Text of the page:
Stunning Star Concept Previews Lincoln’s Move To Electric Vehicles

Henry Ford purchased the Lincoln Motor Company from Henry M. Leland almost exactly 100 years ago, and while both men were visionary captains of industry, they likely couldn’t have foreseen the Lincoln Star Concept that made its world debut tonight.

I’m not suggesting the twin Henrys couldn’t predict the Star Concept’s sleek, aerodynamically-efficient exterior shape, or even the rear- or all-wheel-drive electric powertrain options that motivate Lincoln’s new concept car. But the list of forward-looking features on this vehicle includes items that would have been hard to conceive for even the most imaginary folks in 1922.

Much of the Star Concept’s exterior is an extension of where Lincoln has been heading in recent years. The overall proportions and profile have a familiar “Lincoln-ness” in areas like the roofline and panel contours, which Lincoln calls “Quite Flight 2.0”. And the exterior lighting, an area where Lincoln has already focused on creating brand identity, is similarly familiar, though one could argue the Star Concept’s exterior lighting is more revolutionary than evolutionary.

Upon first glance you immediately note the mesh light pattern in the grille and trailing edge of the hood’s light bar. But closer inspection reveals the flush, jewel-like treatment of the Lincoln star emblems and, more impressively, the complex structure of the taillight, which — trust me — is hard to appreciate without seeing in person. Additional exterior lighting elements include the wheel well and roofline accents, which manage to be both subtle and impactful — especially, once again, when viewing the Star Concept in person.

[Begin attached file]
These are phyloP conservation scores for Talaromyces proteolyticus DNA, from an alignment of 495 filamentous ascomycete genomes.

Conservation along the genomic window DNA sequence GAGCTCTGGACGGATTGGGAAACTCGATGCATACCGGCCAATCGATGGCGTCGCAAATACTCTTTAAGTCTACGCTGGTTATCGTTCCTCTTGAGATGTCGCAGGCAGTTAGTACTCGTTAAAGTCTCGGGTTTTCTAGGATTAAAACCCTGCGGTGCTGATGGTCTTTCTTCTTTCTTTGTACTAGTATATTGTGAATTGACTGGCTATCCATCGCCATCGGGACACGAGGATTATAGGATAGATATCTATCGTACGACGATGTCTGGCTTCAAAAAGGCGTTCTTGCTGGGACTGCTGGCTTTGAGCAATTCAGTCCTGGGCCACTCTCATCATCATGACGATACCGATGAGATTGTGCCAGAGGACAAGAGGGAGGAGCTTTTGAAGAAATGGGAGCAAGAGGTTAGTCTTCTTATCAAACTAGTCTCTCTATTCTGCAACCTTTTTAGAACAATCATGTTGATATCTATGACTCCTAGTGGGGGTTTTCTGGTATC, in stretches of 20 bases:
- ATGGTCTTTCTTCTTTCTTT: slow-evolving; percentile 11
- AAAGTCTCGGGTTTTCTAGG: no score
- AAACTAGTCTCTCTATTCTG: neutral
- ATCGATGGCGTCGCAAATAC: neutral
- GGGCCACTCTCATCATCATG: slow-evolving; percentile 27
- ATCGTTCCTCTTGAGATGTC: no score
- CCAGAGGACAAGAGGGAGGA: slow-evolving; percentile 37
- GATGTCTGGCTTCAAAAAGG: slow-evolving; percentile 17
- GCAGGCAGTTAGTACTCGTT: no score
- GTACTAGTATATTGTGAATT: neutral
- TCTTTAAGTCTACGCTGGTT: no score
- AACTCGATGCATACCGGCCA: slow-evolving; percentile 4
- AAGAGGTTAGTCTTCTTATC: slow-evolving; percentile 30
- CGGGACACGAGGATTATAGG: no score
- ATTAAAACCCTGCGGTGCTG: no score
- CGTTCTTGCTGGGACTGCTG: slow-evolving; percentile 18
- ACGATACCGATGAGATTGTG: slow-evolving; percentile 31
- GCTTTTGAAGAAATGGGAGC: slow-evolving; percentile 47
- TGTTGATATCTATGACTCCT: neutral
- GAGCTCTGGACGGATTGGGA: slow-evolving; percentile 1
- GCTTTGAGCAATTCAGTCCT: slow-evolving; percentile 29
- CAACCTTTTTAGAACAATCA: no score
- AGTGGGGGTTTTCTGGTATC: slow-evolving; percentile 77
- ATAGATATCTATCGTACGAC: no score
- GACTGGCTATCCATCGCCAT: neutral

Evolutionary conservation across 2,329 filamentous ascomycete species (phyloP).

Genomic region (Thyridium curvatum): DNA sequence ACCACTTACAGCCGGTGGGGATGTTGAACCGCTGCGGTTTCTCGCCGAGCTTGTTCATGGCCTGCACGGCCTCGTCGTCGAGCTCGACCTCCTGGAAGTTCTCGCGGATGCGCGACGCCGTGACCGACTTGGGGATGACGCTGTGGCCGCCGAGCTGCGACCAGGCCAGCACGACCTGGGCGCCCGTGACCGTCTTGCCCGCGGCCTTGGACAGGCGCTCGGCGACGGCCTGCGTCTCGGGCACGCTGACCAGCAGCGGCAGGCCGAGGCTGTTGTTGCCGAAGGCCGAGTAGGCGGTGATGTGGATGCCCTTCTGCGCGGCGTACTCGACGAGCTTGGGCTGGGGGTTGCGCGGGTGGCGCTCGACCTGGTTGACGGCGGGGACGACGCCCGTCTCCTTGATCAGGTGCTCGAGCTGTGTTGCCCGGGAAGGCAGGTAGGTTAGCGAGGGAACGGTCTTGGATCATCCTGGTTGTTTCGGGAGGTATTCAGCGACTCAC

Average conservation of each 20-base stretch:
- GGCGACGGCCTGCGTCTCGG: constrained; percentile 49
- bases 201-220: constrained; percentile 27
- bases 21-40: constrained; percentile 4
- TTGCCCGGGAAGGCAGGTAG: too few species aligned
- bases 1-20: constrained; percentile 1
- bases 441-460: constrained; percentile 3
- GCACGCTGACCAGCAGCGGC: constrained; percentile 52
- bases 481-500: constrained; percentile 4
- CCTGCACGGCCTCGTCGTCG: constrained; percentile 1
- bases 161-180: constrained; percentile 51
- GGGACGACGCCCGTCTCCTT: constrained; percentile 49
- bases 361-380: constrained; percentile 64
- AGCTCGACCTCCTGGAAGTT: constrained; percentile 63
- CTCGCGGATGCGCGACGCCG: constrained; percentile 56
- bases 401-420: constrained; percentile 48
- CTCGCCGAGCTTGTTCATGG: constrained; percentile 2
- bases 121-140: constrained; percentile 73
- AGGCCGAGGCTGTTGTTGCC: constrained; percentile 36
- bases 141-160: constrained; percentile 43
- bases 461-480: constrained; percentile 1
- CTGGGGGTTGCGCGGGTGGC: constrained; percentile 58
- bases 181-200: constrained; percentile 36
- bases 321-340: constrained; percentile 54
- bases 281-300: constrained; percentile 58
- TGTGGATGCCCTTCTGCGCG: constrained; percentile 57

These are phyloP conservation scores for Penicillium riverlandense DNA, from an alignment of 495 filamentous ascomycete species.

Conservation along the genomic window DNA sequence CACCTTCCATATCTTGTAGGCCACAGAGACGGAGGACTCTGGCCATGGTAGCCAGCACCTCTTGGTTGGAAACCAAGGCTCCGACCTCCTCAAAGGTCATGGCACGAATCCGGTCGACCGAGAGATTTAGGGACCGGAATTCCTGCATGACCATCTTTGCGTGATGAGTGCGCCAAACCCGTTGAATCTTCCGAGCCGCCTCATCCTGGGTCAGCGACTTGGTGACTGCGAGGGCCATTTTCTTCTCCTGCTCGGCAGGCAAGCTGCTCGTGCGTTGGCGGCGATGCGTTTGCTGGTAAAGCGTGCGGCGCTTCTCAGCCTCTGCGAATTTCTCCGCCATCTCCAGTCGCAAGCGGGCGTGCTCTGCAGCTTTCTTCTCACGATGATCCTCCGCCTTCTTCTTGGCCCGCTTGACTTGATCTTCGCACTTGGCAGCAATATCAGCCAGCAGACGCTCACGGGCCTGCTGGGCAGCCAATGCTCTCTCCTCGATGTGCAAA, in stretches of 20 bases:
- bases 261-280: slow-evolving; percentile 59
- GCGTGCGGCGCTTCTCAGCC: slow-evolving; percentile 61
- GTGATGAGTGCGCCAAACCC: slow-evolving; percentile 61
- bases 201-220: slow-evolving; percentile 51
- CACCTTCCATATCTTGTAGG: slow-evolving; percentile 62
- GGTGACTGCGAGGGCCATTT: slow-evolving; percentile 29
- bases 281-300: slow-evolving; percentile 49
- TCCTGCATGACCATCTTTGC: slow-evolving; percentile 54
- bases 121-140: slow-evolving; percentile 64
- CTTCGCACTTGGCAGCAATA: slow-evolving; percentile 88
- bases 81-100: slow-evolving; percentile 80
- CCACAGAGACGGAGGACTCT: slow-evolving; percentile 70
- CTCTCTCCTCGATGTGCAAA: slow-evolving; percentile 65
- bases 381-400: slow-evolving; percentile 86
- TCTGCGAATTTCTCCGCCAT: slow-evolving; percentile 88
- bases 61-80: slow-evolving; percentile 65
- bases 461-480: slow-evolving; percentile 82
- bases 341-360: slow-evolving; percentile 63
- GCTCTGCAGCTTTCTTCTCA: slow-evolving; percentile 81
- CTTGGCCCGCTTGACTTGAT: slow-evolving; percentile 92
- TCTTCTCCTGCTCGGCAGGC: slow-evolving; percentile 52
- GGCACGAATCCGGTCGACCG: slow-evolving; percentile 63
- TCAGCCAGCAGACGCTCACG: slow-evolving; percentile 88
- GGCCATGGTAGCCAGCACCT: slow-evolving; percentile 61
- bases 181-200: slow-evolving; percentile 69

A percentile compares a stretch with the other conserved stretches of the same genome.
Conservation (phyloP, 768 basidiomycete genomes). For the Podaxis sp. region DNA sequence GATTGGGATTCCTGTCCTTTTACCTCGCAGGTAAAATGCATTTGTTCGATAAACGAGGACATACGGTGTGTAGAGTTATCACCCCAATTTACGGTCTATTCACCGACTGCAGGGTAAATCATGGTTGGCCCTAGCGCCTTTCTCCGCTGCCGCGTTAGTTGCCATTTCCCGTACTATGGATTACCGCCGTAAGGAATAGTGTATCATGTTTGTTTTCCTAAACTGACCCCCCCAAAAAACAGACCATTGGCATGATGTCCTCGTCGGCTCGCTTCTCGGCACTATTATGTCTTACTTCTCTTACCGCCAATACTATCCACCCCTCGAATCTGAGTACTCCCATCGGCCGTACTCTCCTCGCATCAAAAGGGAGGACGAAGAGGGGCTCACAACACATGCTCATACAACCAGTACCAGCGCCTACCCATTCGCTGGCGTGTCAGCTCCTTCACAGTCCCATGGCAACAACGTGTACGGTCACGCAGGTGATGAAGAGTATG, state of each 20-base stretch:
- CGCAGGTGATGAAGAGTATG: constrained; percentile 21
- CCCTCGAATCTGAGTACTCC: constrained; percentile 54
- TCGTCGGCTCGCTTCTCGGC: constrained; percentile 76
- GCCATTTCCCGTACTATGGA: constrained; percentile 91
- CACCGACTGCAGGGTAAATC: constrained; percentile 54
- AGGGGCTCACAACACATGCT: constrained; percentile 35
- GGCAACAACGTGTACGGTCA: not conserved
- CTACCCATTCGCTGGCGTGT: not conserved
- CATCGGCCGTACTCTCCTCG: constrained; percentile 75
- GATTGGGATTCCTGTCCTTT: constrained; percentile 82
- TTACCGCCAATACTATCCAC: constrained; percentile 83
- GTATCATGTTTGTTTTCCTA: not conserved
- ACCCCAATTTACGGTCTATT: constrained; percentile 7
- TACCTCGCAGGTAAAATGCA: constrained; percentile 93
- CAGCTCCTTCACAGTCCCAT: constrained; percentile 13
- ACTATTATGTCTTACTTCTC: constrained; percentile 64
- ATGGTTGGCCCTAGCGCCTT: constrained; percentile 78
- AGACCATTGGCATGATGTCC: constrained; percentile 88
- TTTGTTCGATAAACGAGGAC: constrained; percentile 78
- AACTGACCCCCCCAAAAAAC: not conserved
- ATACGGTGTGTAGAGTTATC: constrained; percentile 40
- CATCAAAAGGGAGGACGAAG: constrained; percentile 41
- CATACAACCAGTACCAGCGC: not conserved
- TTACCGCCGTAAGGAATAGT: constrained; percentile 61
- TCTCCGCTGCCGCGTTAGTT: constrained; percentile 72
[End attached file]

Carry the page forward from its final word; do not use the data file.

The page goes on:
While this combination of exterior light treatment makes for quite a “Lincoln Embrace” as you approach the vehicle, opening the clamshell side doors (ala 1960s Continental sedans) is where the design goes beyond traditional concept car. The Lincoln’s Star Concept cabin points to the future with an innovative combination of materials, technology, lighting, overall layout, and even an olfactory element.

The wide windshield is framed by transparent A-pillars featuring a lattice pattern. A similar pattern repeats in the illuminated door panels and center console. The low, wide display screen doesn’t impinge on outward visibility, while a lean dash sits above parallel floorboard lighting and clear, crystal pedals. Both front seats can swivel 360 degrees, allowing easier interaction between all four passengers, and with no engine or driveshafts to accommodate, designers were able to maximize the Star Concept’s interior space. Lincoln representatives told us the Star Concept’s interior materials represent renewable alternatives to leather and chrome.

Lincoln says its future cars will use Android-powered technology to create the Lincoln Intelligence System, offering next-gen connectivity for seamless productivity and relaxation options. On the relaxation front, the Star Concept offers “Rejuvenation Modes” that combine the car’s advanced lighting and display screens with sound, and even specific scents, to create one of three themes — Coastal Morning, Mindful Vitality, Evening Chill. We experienced all three modes using virtual reality technology and appreciate where Lincoln is headed. We’re anxious to see what a production version of this technology might look (and feel, and sound, and smell) like.

Lincoln, like every brand, is facing the most dynamic automotive market in the history of the industry. The company is coming off its best sales year in four decades, and is planning to launch four electric vehicles by 2026.That might sound aggressive, but Lincoln expects premium EV sales to triple by the end of the decade, and it sees China continuing to lead the market in electric vehicle adoption. Lincoln’s sales were up 48% in China last year, and it will need full EVs to maintain that momentum in the world’s largest car market. Which is yet another facet of today’s automotive industry that both Henry Ford and Henry M. Leland might not have foreseen 100 years ago.

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